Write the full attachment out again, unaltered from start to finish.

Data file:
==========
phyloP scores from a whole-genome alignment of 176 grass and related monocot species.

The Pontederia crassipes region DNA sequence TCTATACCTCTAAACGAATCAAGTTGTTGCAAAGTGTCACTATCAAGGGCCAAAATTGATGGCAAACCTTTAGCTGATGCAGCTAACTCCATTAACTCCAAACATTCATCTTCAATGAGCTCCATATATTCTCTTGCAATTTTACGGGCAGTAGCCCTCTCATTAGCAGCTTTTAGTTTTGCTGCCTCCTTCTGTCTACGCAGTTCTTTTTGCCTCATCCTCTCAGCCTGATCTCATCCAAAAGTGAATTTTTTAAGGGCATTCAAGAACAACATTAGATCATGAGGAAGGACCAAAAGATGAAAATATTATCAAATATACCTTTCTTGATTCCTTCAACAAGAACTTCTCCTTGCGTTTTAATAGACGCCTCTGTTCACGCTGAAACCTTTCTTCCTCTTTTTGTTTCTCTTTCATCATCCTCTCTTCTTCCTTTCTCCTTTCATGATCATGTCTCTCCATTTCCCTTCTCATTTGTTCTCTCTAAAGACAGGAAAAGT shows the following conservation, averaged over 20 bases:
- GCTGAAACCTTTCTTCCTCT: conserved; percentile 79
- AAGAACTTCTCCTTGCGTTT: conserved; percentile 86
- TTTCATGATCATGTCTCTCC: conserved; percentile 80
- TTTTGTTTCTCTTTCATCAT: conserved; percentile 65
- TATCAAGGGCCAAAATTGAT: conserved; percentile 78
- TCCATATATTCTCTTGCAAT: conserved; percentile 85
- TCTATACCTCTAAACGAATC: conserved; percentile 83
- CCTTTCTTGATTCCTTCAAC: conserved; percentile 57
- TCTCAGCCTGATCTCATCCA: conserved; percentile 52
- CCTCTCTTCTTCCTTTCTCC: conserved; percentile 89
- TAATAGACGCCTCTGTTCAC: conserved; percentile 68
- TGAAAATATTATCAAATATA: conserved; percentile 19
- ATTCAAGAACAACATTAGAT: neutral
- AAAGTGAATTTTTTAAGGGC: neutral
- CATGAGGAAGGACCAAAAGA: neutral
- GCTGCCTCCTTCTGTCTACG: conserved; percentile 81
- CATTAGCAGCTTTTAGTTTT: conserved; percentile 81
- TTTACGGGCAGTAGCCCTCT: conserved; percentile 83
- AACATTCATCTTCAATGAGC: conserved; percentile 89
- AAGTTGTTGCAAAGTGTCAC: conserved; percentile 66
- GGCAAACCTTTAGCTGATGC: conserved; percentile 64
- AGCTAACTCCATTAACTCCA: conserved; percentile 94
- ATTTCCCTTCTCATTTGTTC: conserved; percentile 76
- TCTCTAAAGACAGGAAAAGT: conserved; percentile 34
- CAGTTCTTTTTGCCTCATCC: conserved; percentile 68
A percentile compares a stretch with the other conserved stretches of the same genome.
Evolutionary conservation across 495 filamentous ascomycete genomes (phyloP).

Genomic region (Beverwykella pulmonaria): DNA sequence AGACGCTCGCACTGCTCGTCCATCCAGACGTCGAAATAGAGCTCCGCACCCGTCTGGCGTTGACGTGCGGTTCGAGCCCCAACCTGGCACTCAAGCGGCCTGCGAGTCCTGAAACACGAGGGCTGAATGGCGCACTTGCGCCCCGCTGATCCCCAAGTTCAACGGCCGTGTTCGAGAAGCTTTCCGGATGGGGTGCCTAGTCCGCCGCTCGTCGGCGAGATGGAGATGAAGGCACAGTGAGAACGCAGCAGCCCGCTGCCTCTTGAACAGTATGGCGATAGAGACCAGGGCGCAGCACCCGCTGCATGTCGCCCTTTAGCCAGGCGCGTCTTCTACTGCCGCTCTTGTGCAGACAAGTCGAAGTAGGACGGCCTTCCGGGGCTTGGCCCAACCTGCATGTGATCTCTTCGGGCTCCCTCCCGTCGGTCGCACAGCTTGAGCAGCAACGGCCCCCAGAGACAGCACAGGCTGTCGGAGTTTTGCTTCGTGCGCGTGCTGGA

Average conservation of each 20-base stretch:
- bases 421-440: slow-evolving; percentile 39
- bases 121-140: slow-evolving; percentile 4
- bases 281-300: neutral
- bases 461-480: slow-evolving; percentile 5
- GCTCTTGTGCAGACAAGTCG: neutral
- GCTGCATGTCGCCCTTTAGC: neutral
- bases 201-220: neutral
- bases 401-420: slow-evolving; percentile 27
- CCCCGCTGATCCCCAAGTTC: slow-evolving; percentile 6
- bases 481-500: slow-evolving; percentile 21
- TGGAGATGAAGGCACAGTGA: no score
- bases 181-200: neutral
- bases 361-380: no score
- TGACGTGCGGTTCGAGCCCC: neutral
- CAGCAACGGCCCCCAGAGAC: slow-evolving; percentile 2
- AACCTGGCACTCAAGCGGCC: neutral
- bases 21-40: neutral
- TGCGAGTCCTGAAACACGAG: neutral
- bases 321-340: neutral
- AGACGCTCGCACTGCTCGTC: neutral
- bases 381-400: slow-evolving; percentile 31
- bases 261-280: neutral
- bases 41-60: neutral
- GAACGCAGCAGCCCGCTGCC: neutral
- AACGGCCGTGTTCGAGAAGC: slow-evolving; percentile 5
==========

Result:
phyloP scores from a whole-genome alignment of 176 grass and related monocot species.

The Pontederia crassipes region DNA sequence TCTATACCTCTAAACGAATCAAGTTGTTGCAAAGTGTCACTATCAAGGGCCAAAATTGATGGCAAACCTTTAGCTGATGCAGCTAACTCCATTAACTCCAAACATTCATCTTCAATGAGCTCCATATATTCTCTTGCAATTTTACGGGCAGTAGCCCTCTCATTAGCAGCTTTTAGTTTTGCTGCCTCCTTCTGTCTACGCAGTTCTTTTTGCCTCATCCTCTCAGCCTGATCTCATCCAAAAGTGAATTTTTTAAGGGCATTCAAGAACAACATTAGATCATGAGGAAGGACCAAAAGATGAAAATATTATCAAATATACCTTTCTTGATTCCTTCAACAAGAACTTCTCCTTGCGTTTTAATAGACGCCTCTGTTCACGCTGAAACCTTTCTTCCTCTTTTTGTTTCTCTTTCATCATCCTCTCTTCTTCCTTTCTCCTTTCATGATCATGTCTCTCCATTTCCCTTCTCATTTGTTCTCTCTAAAGACAGGAAAAGT shows the following conservation, averaged over 20 bases:
- GCTGAAACCTTTCTTCCTCT: conserved; percentile 79
- AAGAACTTCTCCTTGCGTTT: conserved; percentile 86
- TTTCATGATCATGTCTCTCC: conserved; percentile 80
- TTTTGTTTCTCTTTCATCAT: conserved; percentile 65
- TATCAAGGGCCAAAATTGAT: conserved; percentile 78
- TCCATATATTCTCTTGCAAT: conserved; percentile 85
- TCTATACCTCTAAACGAATC: conserved; percentile 83
- CCTTTCTTGATTCCTTCAAC: conserved; percentile 57
- TCTCAGCCTGATCTCATCCA: conserved; percentile 52
- CCTCTCTTCTTCCTTTCTCC: conserved; percentile 89
- TAATAGACGCCTCTGTTCAC: conserved; percentile 68
- TGAAAATATTATCAAATATA: conserved; percentile 19
- ATTCAAGAACAACATTAGAT: neutral
- AAAGTGAATTTTTTAAGGGC: neutral
- CATGAGGAAGGACCAAAAGA: neutral
- GCTGCCTCCTTCTGTCTACG: conserved; percentile 81
- CATTAGCAGCTTTTAGTTTT: conserved; percentile 81
- TTTACGGGCAGTAGCCCTCT: conserved; percentile 83
- AACATTCATCTTCAATGAGC: conserved; percentile 89
- AAGTTGTTGCAAAGTGTCAC: conserved; percentile 66
- GGCAAACCTTTAGCTGATGC: conserved; percentile 64
- AGCTAACTCCATTAACTCCA: conserved; percentile 94
- ATTTCCCTTCTCATTTGTTC: conserved; percentile 76
- TCTCTAAAGACAGGAAAAGT: conserved; percentile 34
- CAGTTCTTTTTGCCTCATCC: conserved; percentile 68
A percentile compares a stretch with the other conserved stretches of the same genome.
Evolutionary conservation across 495 filamentous ascomycete genomes (phyloP).

Genomic region (Beverwykella pulmonaria): DNA sequence AGACGCTCGCACTGCTCGTCCATCCAGACGTCGAAATAGAGCTCCGCACCCGTCTGGCGTTGACGTGCGGTTCGAGCCCCAACCTGGCACTCAAGCGGCCTGCGAGTCCTGAAACACGAGGGCTGAATGGCGCACTTGCGCCCCGCTGATCCCCAAGTTCAACGGCCGTGTTCGAGAAGCTTTCCGGATGGGGTGCCTAGTCCGCCGCTCGTCGGCGAGATGGAGATGAAGGCACAGTGAGAACGCAGCAGCCCGCTGCCTCTTGAACAGTATGGCGATAGAGACCAGGGCGCAGCACCCGCTGCATGTCGCCCTTTAGCCAGGCGCGTCTTCTACTGCCGCTCTTGTGCAGACAAGTCGAAGTAGGACGGCCTTCCGGGGCTTGGCCCAACCTGCATGTGATCTCTTCGGGCTCCCTCCCGTCGGTCGCACAGCTTGAGCAGCAACGGCCCCCAGAGACAGCACAGGCTGTCGGAGTTTTGCTTCGTGCGCGTGCTGGA

Average conservation of each 20-base stretch:
- bases 421-440: slow-evolving; percentile 39
- bases 121-140: slow-evolving; percentile 4
- bases 281-300: neutral
- bases 461-480: slow-evolving; percentile 5
- GCTCTTGTGCAGACAAGTCG: neutral
- GCTGCATGTCGCCCTTTAGC: neutral
- bases 201-220: neutral
- bases 401-420: slow-evolving; percentile 27
- CCCCGCTGATCCCCAAGTTC: slow-evolving; percentile 6
- bases 481-500: slow-evolving; percentile 21
- TGGAGATGAAGGCACAGTGA: no score
- bases 181-200: neutral
- bases 361-380: no score
- TGACGTGCGGTTCGAGCCCC: neutral
- CAGCAACGGCCCCCAGAGAC: slow-evolving; percentile 2
- AACCTGGCACTCAAGCGGCC: neutral
- bases 21-40: neutral
- TGCGAGTCCTGAAACACGAG: neutral
- bases 321-340: neutral
- AGACGCTCGCACTGCTCGTC: neutral
- bases 381-400: slow-evolving; percentile 31
- bases 261-280: neutral
- bases 41-60: neutral
- GAACGCAGCAGCCCGCTGCC: neutral
- AACGGCCGTGTTCGAGAAGC: slow-evolving; percentile 5